While I’ve cleaned that quote up, discarding the Tourette syndrome tendencies that everyone close to this madness can’t avoid this week, it has an essential truth. Some people reckon Labor has trashed itself with its last-roll-of-the-dice campaign.
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At the South by South-West music conference in Austin, Texas, last Thursday, Bruce Springsteen let a brilliant cat out of the bag. He junked the supposed key to modern politics: authenticity. In a 50-minute address, Springsteen said it’s not real.
“There is no right way, no pure way of doing it,” said the Boss to a packed auditorium. “There’s just doing it. We live in a post-authentic world. Today authenticity is a house of mirrors. It’s all just what you’re bringing when the lights go down. It’s your teachers, your influences, your personal history.
“At the end of the day it’s the power and purpose of your music. It still matters.” Anyone who watches modern politics will recognise the profound truth in what Springsteen says.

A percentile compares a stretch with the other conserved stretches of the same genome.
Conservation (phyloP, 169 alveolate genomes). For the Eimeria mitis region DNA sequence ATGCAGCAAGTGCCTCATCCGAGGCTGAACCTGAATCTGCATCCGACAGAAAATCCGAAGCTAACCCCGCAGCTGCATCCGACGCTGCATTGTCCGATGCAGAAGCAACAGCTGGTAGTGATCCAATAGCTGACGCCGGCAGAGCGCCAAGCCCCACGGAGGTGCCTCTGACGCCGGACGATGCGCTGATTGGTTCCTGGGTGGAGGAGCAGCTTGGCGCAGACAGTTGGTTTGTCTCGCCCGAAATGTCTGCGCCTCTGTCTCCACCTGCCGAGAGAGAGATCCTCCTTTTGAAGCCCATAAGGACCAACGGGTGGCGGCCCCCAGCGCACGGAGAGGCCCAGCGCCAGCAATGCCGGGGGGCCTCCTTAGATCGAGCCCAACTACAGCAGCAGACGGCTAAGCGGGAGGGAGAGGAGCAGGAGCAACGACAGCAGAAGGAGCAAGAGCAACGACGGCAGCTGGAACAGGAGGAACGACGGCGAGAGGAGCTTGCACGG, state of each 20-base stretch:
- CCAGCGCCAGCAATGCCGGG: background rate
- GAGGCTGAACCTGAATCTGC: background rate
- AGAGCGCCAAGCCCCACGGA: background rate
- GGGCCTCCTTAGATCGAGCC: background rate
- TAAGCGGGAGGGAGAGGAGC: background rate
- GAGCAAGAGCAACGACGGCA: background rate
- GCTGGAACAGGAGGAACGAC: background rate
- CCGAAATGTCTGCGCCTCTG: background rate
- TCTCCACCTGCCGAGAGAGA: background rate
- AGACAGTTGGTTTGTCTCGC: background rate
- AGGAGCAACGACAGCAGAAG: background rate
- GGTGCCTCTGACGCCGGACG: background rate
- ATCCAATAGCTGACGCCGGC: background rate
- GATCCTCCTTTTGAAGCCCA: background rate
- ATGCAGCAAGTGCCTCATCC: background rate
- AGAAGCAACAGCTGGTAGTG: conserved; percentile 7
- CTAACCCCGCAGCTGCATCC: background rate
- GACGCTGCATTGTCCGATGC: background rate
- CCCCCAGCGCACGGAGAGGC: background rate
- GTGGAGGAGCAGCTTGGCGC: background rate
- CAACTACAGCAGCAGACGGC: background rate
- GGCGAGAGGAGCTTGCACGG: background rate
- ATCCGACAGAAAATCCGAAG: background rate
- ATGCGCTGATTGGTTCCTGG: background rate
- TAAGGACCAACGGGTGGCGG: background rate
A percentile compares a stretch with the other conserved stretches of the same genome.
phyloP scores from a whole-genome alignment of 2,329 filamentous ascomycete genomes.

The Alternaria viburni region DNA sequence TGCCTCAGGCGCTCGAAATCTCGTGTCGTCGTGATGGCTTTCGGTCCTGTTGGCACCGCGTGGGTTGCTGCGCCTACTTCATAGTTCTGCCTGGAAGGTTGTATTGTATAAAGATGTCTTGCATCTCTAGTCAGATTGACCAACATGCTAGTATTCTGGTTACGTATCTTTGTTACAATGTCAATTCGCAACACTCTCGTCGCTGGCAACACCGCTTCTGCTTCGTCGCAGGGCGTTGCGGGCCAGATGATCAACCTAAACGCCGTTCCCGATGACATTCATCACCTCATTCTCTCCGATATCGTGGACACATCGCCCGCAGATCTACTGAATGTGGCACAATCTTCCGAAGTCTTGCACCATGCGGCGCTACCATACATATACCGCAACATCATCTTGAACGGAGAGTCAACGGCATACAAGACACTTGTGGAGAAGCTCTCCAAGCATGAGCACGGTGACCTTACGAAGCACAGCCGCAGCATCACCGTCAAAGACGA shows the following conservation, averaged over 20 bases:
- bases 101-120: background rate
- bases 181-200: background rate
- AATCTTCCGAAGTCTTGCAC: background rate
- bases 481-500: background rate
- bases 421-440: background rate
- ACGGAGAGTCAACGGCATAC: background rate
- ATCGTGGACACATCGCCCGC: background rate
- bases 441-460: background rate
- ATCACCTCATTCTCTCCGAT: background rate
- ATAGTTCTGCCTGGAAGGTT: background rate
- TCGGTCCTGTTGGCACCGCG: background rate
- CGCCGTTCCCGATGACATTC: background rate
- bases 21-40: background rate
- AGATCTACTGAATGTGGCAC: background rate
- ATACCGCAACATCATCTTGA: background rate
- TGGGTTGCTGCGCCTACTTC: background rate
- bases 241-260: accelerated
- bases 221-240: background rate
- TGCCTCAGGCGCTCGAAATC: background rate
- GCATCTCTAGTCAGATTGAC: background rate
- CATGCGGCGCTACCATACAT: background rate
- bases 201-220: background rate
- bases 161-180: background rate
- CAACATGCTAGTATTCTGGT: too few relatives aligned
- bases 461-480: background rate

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Bob Katter once stated with certainty that there were no homosexuals in Far North Queensland. He even promised to walk backwards from Bourke if there were.
By Katter’s logic (if only there were a handy guidebook) even if Campbell Newman’s top priority should he win the election was to rush gay marriage through the parliament, no one in Bob’s neck of the woods would feel compelled to take advantage of it.
Ipso facto - “family values” would remain unmolested and we can all just carry on as we were.
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Queensland finally is in real election mode and I finally saw an election ad on television last night. During a campaign, voters are treated to positive ads and negative ads and last night we had the first “positive” ad from Labor.